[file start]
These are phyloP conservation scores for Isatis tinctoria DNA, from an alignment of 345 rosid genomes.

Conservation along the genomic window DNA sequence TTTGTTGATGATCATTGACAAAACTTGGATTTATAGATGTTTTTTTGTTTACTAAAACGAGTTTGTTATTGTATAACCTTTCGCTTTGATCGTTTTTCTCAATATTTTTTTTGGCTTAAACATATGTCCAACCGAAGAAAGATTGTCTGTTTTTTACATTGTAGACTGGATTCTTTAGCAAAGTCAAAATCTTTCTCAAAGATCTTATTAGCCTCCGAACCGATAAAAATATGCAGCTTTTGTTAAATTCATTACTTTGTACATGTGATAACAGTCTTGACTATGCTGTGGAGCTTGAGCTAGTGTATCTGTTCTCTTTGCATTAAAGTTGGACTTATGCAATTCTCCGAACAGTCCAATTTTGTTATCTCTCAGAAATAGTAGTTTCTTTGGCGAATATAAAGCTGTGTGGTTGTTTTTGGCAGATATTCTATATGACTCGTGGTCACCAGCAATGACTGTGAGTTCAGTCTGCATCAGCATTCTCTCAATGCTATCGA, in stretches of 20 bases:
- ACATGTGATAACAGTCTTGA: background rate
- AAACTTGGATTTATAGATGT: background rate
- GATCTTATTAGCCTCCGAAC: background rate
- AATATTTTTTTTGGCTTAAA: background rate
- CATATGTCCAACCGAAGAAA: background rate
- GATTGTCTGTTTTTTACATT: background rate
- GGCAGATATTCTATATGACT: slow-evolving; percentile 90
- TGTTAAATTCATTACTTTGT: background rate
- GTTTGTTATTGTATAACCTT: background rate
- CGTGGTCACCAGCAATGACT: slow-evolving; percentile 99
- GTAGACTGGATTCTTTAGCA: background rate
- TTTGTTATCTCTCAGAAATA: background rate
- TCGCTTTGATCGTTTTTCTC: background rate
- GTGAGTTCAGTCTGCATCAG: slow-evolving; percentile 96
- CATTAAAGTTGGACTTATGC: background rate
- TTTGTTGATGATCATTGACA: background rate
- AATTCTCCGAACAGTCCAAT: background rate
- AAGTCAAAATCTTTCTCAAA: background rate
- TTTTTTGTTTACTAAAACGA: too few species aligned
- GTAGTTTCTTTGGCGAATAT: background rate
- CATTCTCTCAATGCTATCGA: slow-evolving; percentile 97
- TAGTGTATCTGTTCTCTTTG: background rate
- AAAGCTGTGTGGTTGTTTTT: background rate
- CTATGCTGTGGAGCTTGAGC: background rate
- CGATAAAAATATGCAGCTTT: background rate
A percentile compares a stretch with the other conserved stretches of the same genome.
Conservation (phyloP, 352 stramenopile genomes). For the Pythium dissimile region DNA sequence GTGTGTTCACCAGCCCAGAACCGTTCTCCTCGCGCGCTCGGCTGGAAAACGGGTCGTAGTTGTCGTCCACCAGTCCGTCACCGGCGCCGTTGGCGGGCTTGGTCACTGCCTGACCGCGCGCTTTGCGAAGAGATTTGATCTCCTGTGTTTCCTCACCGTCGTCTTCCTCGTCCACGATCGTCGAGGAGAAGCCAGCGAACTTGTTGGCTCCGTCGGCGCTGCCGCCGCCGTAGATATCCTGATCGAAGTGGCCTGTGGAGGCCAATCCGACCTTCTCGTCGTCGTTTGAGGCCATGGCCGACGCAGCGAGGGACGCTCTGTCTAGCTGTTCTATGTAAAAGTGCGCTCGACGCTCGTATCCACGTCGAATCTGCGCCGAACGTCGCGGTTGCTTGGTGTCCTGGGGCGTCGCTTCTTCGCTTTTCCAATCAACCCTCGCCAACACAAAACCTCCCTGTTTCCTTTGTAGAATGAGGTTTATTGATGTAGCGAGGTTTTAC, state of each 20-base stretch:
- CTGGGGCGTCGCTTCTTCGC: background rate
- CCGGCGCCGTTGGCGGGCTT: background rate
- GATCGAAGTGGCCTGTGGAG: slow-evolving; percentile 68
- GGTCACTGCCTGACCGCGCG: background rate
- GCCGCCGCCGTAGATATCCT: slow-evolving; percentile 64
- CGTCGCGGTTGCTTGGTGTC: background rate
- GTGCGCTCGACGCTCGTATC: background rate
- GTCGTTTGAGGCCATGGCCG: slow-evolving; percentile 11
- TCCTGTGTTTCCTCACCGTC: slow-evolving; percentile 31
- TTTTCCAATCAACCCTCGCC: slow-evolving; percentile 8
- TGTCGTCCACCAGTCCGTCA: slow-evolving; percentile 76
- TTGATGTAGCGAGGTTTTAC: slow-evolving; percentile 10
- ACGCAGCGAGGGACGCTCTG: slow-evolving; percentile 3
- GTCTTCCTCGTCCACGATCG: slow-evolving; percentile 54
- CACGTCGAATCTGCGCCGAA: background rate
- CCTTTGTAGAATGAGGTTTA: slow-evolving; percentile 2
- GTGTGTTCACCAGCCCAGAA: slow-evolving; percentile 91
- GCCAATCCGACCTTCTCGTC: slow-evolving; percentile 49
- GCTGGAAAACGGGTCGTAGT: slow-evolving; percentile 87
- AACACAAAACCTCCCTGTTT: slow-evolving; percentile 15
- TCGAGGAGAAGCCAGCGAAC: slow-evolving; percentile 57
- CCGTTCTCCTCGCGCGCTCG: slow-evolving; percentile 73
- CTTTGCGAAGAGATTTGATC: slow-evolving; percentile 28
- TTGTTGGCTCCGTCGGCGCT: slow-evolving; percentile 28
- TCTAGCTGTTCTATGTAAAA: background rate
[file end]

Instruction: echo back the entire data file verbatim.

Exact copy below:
These are phyloP conservation scores for Isatis tinctoria DNA, from an alignment of 345 rosid genomes.

Conservation along the genomic window DNA sequence TTTGTTGATGATCATTGACAAAACTTGGATTTATAGATGTTTTTTTGTTTACTAAAACGAGTTTGTTATTGTATAACCTTTCGCTTTGATCGTTTTTCTCAATATTTTTTTTGGCTTAAACATATGTCCAACCGAAGAAAGATTGTCTGTTTTTTACATTGTAGACTGGATTCTTTAGCAAAGTCAAAATCTTTCTCAAAGATCTTATTAGCCTCCGAACCGATAAAAATATGCAGCTTTTGTTAAATTCATTACTTTGTACATGTGATAACAGTCTTGACTATGCTGTGGAGCTTGAGCTAGTGTATCTGTTCTCTTTGCATTAAAGTTGGACTTATGCAATTCTCCGAACAGTCCAATTTTGTTATCTCTCAGAAATAGTAGTTTCTTTGGCGAATATAAAGCTGTGTGGTTGTTTTTGGCAGATATTCTATATGACTCGTGGTCACCAGCAATGACTGTGAGTTCAGTCTGCATCAGCATTCTCTCAATGCTATCGA, in stretches of 20 bases:
- ACATGTGATAACAGTCTTGA: background rate
- AAACTTGGATTTATAGATGT: background rate
- GATCTTATTAGCCTCCGAAC: background rate
- AATATTTTTTTTGGCTTAAA: background rate
- CATATGTCCAACCGAAGAAA: background rate
- GATTGTCTGTTTTTTACATT: background rate
- GGCAGATATTCTATATGACT: slow-evolving; percentile 90
- TGTTAAATTCATTACTTTGT: background rate
- GTTTGTTATTGTATAACCTT: background rate
- CGTGGTCACCAGCAATGACT: slow-evolving; percentile 99
- GTAGACTGGATTCTTTAGCA: background rate
- TTTGTTATCTCTCAGAAATA: background rate
- TCGCTTTGATCGTTTTTCTC: background rate
- GTGAGTTCAGTCTGCATCAG: slow-evolving; percentile 96
- CATTAAAGTTGGACTTATGC: background rate
- TTTGTTGATGATCATTGACA: background rate
- AATTCTCCGAACAGTCCAAT: background rate
- AAGTCAAAATCTTTCTCAAA: background rate
- TTTTTTGTTTACTAAAACGA: too few species aligned
- GTAGTTTCTTTGGCGAATAT: background rate
- CATTCTCTCAATGCTATCGA: slow-evolving; percentile 97
- TAGTGTATCTGTTCTCTTTG: background rate
- AAAGCTGTGTGGTTGTTTTT: background rate
- CTATGCTGTGGAGCTTGAGC: background rate
- CGATAAAAATATGCAGCTTT: background rate
A percentile compares a stretch with the other conserved stretches of the same genome.
Conservation (phyloP, 352 stramenopile genomes). For the Pythium dissimile region DNA sequence GTGTGTTCACCAGCCCAGAACCGTTCTCCTCGCGCGCTCGGCTGGAAAACGGGTCGTAGTTGTCGTCCACCAGTCCGTCACCGGCGCCGTTGGCGGGCTTGGTCACTGCCTGACCGCGCGCTTTGCGAAGAGATTTGATCTCCTGTGTTTCCTCACCGTCGTCTTCCTCGTCCACGATCGTCGAGGAGAAGCCAGCGAACTTGTTGGCTCCGTCGGCGCTGCCGCCGCCGTAGATATCCTGATCGAAGTGGCCTGTGGAGGCCAATCCGACCTTCTCGTCGTCGTTTGAGGCCATGGCCGACGCAGCGAGGGACGCTCTGTCTAGCTGTTCTATGTAAAAGTGCGCTCGACGCTCGTATCCACGTCGAATCTGCGCCGAACGTCGCGGTTGCTTGGTGTCCTGGGGCGTCGCTTCTTCGCTTTTCCAATCAACCCTCGCCAACACAAAACCTCCCTGTTTCCTTTGTAGAATGAGGTTTATTGATGTAGCGAGGTTTTAC, state of each 20-base stretch:
- CTGGGGCGTCGCTTCTTCGC: background rate
- CCGGCGCCGTTGGCGGGCTT: background rate
- GATCGAAGTGGCCTGTGGAG: slow-evolving; percentile 68
- GGTCACTGCCTGACCGCGCG: background rate
- GCCGCCGCCGTAGATATCCT: slow-evolving; percentile 64
- CGTCGCGGTTGCTTGGTGTC: background rate
- GTGCGCTCGACGCTCGTATC: background rate
- GTCGTTTGAGGCCATGGCCG: slow-evolving; percentile 11
- TCCTGTGTTTCCTCACCGTC: slow-evolving; percentile 31
- TTTTCCAATCAACCCTCGCC: slow-evolving; percentile 8
- TGTCGTCCACCAGTCCGTCA: slow-evolving; percentile 76
- TTGATGTAGCGAGGTTTTAC: slow-evolving; percentile 10
- ACGCAGCGAGGGACGCTCTG: slow-evolving; percentile 3
- GTCTTCCTCGTCCACGATCG: slow-evolving; percentile 54
- CACGTCGAATCTGCGCCGAA: background rate
- CCTTTGTAGAATGAGGTTTA: slow-evolving; percentile 2
- GTGTGTTCACCAGCCCAGAA: slow-evolving; percentile 91
- GCCAATCCGACCTTCTCGTC: slow-evolving; percentile 49
- GCTGGAAAACGGGTCGTAGT: slow-evolving; percentile 87
- AACACAAAACCTCCCTGTTT: slow-evolving; percentile 15
- TCGAGGAGAAGCCAGCGAAC: slow-evolving; percentile 57
- CCGTTCTCCTCGCGCGCTCG: slow-evolving; percentile 73
- CTTTGCGAAGAGATTTGATC: slow-evolving; percentile 28
- TTGTTGGCTCCGTCGGCGCT: slow-evolving; percentile 28
- TCTAGCTGTTCTATGTAAAA: background rate